It is a great pleasure to announce that the 2014 Crawford Lecture in the History of Astronomy and Astrology this year will be delivered by Professor Jim Bennett, Former Director of the Museum of the History of Science, Oxford. Its title is:
The Craft of Early Astronomy: Making Books, Globes and Instruments in the Sixteenth Century
Abstract: Astronomy is understandably considered the most theoretically advanced of the sciences in the Renaissance. To engage seriously with astronomy required an advanced ability in mathematics. Yet many leading astronomers were directly engaged with the production of books and instruments. In aspects of their work they were printers and makers. This lecture approaches sixteenth-century astronomy from the unusual perspective of craft practice. The Crawford Collection and other resources in libraries and museums demonstrate that early astronomy was crafted as well as reasoned.
It will take place on 30 April 2014, at 5:30 p.m. in the Teviot Lecture Theatre, Teviot Place, The University of Edinburgh. The lecture will be followed by a small reception. All welcome.
The lecture is free but ticketed. Information on the location and how to book your ticket can be found at: http://goo.gl/zMaU0S
For any further information, please do not hesitate to contact Dr Monica Azzolini: email@example.com
In a little more than a month, Manchester (UK) will host the largest conference in the history of science, technology and medicine in recent years. The 24th International Congress of History of Science, Technology and Medicine will take place over a whole week (21-28 July) and already promises to be a memorable event. The Congress meets every four years around the globe (last time it was in Budapest, and before then in Beijing), so it is particularly exciting to see it happening in the UK (although, sadly, I won’t be able to attend it!). The organisers have set up a website with a wealth of information: along with the programme (which is searchable, of course), there is a terrific blog where participants at the Congress can showcase their own research. The piece below is one such example, and a particularly exciting one at that: it is written by Seb Falk, a PhD student at Cambridge University currently working on a unique medieval manuscript, The Equatorie of the Planetis. The text describes a ‘medieval computer’ (i.e. calculating device) that could be used to predict the position of the luminaries and the five known planets. Among other things such a device may have assisted the medieval astrologer when casting horoscopes.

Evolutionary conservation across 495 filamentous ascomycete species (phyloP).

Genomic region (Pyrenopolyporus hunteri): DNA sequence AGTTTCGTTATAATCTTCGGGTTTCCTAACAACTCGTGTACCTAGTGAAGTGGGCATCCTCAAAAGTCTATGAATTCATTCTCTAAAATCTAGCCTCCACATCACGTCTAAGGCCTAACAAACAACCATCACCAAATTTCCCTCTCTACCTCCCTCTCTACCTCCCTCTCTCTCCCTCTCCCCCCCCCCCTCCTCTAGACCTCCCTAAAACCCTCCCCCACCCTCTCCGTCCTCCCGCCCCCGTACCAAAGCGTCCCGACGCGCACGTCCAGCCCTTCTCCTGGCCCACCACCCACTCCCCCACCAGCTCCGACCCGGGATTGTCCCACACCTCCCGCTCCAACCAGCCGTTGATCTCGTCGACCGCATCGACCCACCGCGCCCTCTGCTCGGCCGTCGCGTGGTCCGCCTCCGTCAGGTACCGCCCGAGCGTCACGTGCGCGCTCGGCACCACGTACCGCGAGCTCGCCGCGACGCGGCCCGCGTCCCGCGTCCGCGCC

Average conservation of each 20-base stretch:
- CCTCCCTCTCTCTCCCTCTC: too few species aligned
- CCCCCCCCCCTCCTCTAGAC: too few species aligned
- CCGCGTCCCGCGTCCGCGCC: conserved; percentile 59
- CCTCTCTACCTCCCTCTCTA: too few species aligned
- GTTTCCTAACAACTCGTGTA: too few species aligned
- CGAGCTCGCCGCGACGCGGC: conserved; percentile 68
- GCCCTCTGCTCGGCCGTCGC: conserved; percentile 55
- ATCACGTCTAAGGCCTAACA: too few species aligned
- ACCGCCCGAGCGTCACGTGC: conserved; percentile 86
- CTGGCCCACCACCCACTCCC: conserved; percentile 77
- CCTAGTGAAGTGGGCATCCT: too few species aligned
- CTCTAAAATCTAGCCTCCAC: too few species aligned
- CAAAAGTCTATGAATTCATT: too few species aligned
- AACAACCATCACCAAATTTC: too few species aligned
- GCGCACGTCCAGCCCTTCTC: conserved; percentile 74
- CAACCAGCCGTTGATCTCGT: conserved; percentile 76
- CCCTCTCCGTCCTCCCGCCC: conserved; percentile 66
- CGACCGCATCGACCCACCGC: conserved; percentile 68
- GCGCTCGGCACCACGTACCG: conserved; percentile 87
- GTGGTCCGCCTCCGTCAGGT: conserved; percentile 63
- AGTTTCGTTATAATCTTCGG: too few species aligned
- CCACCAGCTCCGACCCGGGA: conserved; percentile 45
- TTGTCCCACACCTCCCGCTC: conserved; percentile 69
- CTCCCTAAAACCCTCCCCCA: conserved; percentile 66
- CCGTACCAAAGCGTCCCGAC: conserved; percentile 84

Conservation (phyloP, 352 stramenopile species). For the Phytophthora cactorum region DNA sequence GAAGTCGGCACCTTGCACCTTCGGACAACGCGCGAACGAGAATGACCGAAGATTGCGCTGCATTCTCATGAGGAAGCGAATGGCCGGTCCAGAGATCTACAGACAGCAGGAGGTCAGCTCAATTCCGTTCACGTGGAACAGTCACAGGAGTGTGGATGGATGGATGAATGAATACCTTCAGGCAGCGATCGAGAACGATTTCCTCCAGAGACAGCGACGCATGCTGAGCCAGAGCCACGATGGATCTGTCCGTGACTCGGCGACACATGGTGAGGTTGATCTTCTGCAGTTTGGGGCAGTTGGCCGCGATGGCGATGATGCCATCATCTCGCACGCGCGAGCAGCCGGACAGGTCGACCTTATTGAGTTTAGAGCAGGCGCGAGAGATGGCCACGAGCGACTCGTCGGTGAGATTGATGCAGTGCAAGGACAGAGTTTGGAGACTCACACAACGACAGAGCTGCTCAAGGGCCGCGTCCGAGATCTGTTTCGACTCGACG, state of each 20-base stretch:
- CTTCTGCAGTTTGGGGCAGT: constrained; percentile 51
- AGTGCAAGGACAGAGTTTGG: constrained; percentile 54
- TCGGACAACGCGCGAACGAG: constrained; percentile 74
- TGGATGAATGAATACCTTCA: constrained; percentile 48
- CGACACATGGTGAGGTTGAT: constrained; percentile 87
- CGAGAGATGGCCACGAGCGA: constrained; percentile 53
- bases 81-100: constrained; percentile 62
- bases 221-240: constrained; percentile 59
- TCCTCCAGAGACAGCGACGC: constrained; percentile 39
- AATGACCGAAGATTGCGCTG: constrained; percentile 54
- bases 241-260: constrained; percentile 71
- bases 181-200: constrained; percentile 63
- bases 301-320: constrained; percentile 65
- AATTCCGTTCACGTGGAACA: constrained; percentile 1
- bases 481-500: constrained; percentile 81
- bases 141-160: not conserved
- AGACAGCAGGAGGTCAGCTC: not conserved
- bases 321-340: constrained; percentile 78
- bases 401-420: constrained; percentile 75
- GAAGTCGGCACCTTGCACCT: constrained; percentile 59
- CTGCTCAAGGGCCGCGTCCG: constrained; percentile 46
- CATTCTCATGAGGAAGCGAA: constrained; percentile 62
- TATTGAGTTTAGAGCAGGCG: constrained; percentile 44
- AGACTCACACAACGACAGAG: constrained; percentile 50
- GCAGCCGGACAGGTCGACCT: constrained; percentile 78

Almost a month has passed since our 2013 Crawford Lecture, a month full of exam marking, as May is the most intense period of the exam diet here in Edinburgh. But the sun now shines, both literally and metaphorically, students are enjoying some well deserved break, and I can now look forward to a summer of research. I hope to post soon something about astrological talismans and potions, but before doing that I’d like to announce that the podcast of Professor Sven Dupré‘s magnificent lecture is now available (here), and offer some general considerations.
I thoroughly enjoyed the lecture. It nicely encapsulated the best interdisciplinary research that is now conducted in the history of science. It was about Galileo, but not on Galileo. It was about his intellectual, social, and cultural context, not just about the Renaissance genius. Yes, because I have always felt uncomfortable around geniuses in history (I have yet to meet one in person!). Continue reading →